The two aren’t mutually exclusive; basic research and applied research often go hand in hand.
Researchers conducting applied research may stumble upon findings that contribute to new knowledge, just as those conducting basic research may see their work result in unexpected applications.
Examples of basic research vs applied research
- Genetic Sequencing: Research to understand the sequences of DNA and what each gene does.
- Particle Physics: Experiments in places like CERN to understand the basic building blocks of the universe.
- Social Psychology Theories: Studying human behavior in a controlled environment to understand basic social interactions.
- Climate Models: Researching the fundamental mechanisms that control climate change without necessarily looking for immediate solutions.
- Pure Mathematics: Investigating abstract mathematical concepts that may not have an immediate application.
- Astronomy: Observing and mapping distant celestial bodies to understand the universe’s structure.
- Brain Mapping: Basic research on how neurons communicate within the brain, without a targeted application.
- Evolutionary Biology: Studying how organisms evolve over time to adapt to their environment.
- Pharmaceuticals: Developing new drugs based on an understanding of disease mechanisms.
- Renewable Energy: Researching better solar panels or wind turbines to harness energy more efficiently.
- Market Research: Understanding consumer behavior to improve product design or advertising strategies.
- Educational Methods: Evaluating teaching strategies to improve educational outcomes.
- Medical Procedures: Research to develop new surgical techniques or medical devices.
- Cybersecurity: Designing new types of encryption or security measures based on vulnerabilities.
- Agricultural Techniques: Researching better ways to increase crop yield or protect against pests.
- Transportation: Developing new materials for lighter, more fuel-efficient vehicles.
Careers in basic research and applied research
Here are some examples of careers that use mainly basic or applied research – but some scientists do a mixture of both.
Careers in Basic Research:
- Theoretical Physicist: Focuses on understanding the fundamental laws governing physical phenomena.
- Astrophysicist: Studies the properties and behaviors of celestial bodies and the universe.
- Mathematician: Conducts research in pure mathematics, exploring abstract concepts.
- Geneticist: Investigates genes, genetic variation, and heredity in organisms.
- Neuroscientist: Researches the complexities of the nervous system, including the brain.
- Biochemist: Studies the chemical processes within and related to living organisms.
- Cognitive Psychologist: Explores the mental processes behind human behavior.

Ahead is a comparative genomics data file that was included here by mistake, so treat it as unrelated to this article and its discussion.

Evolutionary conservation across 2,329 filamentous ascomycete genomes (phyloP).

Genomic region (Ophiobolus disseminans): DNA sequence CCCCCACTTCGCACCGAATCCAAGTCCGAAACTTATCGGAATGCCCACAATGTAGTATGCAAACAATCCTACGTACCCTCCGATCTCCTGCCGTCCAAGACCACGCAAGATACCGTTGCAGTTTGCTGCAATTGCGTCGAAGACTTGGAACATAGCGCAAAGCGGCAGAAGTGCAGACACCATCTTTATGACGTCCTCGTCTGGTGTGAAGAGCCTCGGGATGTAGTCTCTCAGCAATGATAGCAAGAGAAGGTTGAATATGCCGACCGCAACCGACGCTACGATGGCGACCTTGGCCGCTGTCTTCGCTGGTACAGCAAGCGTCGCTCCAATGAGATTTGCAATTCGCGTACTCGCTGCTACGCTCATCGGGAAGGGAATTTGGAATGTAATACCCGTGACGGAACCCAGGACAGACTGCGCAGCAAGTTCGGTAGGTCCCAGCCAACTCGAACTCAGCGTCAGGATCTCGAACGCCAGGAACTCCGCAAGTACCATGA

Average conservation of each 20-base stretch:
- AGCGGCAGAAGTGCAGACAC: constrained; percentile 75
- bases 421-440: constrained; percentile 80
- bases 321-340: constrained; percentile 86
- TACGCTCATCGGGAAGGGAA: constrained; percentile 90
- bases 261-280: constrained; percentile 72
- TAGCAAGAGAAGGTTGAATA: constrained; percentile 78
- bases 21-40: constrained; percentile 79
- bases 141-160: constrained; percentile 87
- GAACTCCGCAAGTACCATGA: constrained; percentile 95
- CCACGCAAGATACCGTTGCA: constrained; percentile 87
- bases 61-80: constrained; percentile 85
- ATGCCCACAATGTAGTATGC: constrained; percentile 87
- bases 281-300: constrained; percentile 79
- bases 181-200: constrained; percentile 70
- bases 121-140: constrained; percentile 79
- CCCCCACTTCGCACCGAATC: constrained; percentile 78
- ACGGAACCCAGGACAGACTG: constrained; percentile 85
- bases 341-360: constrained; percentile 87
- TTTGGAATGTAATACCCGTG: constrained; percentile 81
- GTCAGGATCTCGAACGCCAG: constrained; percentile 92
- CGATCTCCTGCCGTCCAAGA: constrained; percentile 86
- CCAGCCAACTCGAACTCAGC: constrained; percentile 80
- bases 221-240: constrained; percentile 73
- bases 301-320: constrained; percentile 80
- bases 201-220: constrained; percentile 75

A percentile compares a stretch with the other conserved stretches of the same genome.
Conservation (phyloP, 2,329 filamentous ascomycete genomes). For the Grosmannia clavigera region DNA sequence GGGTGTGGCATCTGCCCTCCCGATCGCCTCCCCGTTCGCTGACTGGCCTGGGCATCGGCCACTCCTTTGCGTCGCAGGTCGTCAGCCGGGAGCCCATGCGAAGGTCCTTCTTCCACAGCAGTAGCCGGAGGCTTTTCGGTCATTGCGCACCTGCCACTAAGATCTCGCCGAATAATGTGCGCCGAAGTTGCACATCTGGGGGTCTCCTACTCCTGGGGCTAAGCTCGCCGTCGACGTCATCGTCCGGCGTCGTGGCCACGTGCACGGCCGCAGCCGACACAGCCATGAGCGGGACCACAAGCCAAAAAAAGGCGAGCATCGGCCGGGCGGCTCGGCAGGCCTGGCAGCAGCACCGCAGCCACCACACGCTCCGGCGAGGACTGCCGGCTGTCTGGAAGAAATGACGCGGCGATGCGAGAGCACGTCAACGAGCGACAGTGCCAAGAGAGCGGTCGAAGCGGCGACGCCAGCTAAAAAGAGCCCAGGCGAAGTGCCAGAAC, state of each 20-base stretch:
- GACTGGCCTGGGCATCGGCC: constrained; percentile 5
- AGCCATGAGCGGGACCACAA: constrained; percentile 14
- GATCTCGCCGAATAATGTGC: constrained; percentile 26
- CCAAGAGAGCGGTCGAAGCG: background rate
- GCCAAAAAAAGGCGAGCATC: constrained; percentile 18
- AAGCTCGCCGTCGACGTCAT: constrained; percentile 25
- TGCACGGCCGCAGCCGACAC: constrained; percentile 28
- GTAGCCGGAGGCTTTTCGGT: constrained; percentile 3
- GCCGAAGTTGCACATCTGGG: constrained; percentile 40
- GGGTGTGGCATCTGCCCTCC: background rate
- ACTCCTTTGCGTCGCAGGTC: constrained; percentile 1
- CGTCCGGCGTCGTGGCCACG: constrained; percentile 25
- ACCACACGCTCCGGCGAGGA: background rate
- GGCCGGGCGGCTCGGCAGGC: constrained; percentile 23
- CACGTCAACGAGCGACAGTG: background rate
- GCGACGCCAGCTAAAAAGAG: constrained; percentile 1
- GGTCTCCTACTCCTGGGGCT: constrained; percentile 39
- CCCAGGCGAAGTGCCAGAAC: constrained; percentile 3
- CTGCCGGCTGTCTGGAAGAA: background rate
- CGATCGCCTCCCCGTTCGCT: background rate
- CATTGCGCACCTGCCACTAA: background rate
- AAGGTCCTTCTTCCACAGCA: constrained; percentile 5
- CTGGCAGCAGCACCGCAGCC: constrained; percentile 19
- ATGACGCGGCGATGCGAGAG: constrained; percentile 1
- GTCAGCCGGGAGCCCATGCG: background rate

- Archaeologist: Conducts research to understand human history and pre-history through the excavation of sites and the analysis of artifacts.
- Geologist: Studies the Earth’s physical structure and substance, its history, and the processes that act on it.
Careers in Applied Research:
- Pharmaceutical Researcher: Develops new drugs or medical treatments.
- Environmental Consultant: Provides advice on environmental regulations and conducts research to solve environmental problems.
- Data Scientist: Uses statistical models to analyze data for actionable insights, often for businesses.
- Mechanical Engineer: Designs and tests new devices, often focused on solving specific mechanical problems.
- Market Research Analyst: Conducts research to understand market trends and consumer behavior.
- Clinical Psychologist: Applies psychological research to treat mental health disorders.
- Agricultural Scientist: Researches ways to improve the sustainability and productivity of agricultural systems.
- Software Developer: Creates new software based on research into user needs, technological advancements, or problem-solving.
- Nutritional Epidemiologist: Studies the relationship between diet and health outcomes, often aiming for public health applications.
Wrapping up – applied research and basic research
As we’ve journeyed through this comprehensive exploration of applied research and basic research, it’s clear that each holds its unique place in the expansive world of research.
The two are like siblings—different in personality but stemming from the same family of intellectual inquiry.
Basic research is theoretical and often provides the foundation for applied research. On the flip side, applied research is practical in nature and focuses on solving immediate real-world problems.
Basic research helps pave the way for advancements in applied research, while findings from applied research can loop back to enrich our foundational knowledge.
While basic research tends to engage with more conceptual questions, applied research is driven by practical problems that require immediate solutions. These different types of research methods can serve different purposes but are not mutually exclusive.
The world of research is enriched by the interplay between basic and applied research methods. Whether theoretical or practical, long-term or immediate, both contribute significantly to our understanding and make up the vibrant tapestry of research that seeks to answer questions, solve problems, and improve our lives.
And there we have it—your guided tour through the landscape of applied and basic research is complete!
Whether you’re an aspiring researcher, an industry professional, or a curious individual, understanding these key differences between basic and applied research will surely add a valuable layer to your perspective.